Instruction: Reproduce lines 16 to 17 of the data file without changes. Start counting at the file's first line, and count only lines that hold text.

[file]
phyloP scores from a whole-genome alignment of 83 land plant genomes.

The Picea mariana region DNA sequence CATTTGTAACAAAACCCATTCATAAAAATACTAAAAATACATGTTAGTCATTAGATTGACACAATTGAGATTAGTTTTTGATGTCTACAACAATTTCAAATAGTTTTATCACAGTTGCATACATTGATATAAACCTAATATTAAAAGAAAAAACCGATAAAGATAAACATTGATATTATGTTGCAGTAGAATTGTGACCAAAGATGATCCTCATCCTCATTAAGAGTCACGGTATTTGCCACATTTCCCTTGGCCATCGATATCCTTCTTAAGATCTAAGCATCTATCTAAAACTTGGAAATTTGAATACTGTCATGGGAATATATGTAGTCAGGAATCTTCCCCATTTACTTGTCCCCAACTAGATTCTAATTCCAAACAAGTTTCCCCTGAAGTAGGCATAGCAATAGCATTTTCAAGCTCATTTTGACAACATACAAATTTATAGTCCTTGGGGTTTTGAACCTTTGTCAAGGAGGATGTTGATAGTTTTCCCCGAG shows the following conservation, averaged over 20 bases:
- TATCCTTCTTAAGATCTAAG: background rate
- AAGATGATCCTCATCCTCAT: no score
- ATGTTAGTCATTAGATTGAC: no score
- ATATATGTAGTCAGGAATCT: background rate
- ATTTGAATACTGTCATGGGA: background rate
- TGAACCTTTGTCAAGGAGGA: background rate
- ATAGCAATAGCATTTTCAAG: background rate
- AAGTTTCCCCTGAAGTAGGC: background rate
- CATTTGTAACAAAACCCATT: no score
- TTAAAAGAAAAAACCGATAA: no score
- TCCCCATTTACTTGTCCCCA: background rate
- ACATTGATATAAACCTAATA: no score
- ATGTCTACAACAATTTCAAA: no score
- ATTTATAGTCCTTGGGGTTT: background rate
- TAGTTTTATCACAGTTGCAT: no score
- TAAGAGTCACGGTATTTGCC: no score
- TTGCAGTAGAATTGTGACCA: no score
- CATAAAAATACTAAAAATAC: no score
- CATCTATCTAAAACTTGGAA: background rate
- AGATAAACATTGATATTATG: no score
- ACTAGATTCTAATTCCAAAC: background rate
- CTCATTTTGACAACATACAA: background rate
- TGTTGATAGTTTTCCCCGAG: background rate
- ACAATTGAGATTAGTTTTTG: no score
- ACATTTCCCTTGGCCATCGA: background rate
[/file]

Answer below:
- ATTTATAGTCCTTGGGGTTT: background rate
- TAGTTTTATCACAGTTGCAT: no score